Bird communities

Jenny Munoz studies positive interactions, co-operation, and mutualisms in animal communities. Jenny switched majors in university after a trip to the Amazon, and is now a PhD Candidate @ZoologyUBC.

What are you researching?

I study the interactions between species and how communities are structured. In particular I'm interested in positive interactions, cooperation, and mutualisms and how they can help us understand communities. I study birds in the tropics and the Andes. In particular mixed-species flocks.

How did you come to study birds?

I was lucky to be born in one of the more biodiverse places on earth in Colombia, so since I was a kid i was fascinated by diversity and that fascination never went away. I just got more and more fascinated about it and interested, so I became an ecologist and I just can't imagine another way of seeing life. It's the way how I see it and the way I experience life is through the eyes of an ecologist.

When I started university I was actually an immunologist, but I decided to go on a field expedition to the amazon and the first time I went there I knew I needed to study that more and more. I went on an expedition with people from the university of Florida and I spent four months in the amazon and most of the time I would walk by myself. I was just you know seeing tracks of jaguars seeing birds all over and when I got back to the university I decided to pursue a career in ecology. After that I've been going back to the amazon every year.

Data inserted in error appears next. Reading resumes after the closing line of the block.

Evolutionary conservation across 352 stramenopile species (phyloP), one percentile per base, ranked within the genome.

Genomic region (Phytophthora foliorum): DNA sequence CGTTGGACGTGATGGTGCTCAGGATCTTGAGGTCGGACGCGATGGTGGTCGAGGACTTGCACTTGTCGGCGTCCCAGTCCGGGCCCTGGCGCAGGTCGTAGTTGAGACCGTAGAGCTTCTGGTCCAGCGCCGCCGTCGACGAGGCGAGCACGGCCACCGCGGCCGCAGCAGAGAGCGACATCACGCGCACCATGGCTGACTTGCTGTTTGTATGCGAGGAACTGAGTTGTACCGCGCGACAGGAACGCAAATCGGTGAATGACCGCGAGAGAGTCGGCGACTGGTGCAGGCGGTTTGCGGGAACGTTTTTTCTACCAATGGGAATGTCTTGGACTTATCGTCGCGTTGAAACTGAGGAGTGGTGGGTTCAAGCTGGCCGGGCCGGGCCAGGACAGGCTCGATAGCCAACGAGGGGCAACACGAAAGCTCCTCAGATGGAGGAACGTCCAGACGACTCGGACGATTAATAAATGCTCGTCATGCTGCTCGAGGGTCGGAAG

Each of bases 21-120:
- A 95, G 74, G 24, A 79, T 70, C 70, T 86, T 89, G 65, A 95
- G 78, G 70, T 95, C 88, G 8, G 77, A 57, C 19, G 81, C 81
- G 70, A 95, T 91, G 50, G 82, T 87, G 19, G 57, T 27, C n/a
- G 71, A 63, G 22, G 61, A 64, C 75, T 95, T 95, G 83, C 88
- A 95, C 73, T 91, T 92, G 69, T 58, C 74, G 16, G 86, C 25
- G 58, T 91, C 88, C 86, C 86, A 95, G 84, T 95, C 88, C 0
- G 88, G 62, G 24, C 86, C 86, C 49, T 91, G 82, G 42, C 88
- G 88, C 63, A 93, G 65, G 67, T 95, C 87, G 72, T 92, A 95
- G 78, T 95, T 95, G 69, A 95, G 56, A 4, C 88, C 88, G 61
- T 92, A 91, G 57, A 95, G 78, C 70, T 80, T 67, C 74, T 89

What is tour favourite research memory?

It is hard to just pinpoint one memory in the field, but if there's something that I like about my research it is those moments in the morning when you wake up before sunrise and you walk in the dark and then you wait for all the birds to start singing. That moment, the transition between dark and light where the forests are waking up is probably one of my favourite memories in the field.

What is your favourite organism?

I don't have a favourite organism, but I like mixed-species flocks. Those are groups of birds, so if you can imagine they're like a group of 10 or 20 different species that are moving together helping each other. What I like about these interactions or these groups is that as humans we have a lot to learn from societies in animals and how they actually cooperate with each other. I think cooperation is prevalent in nature and we have a lot to learn from that.


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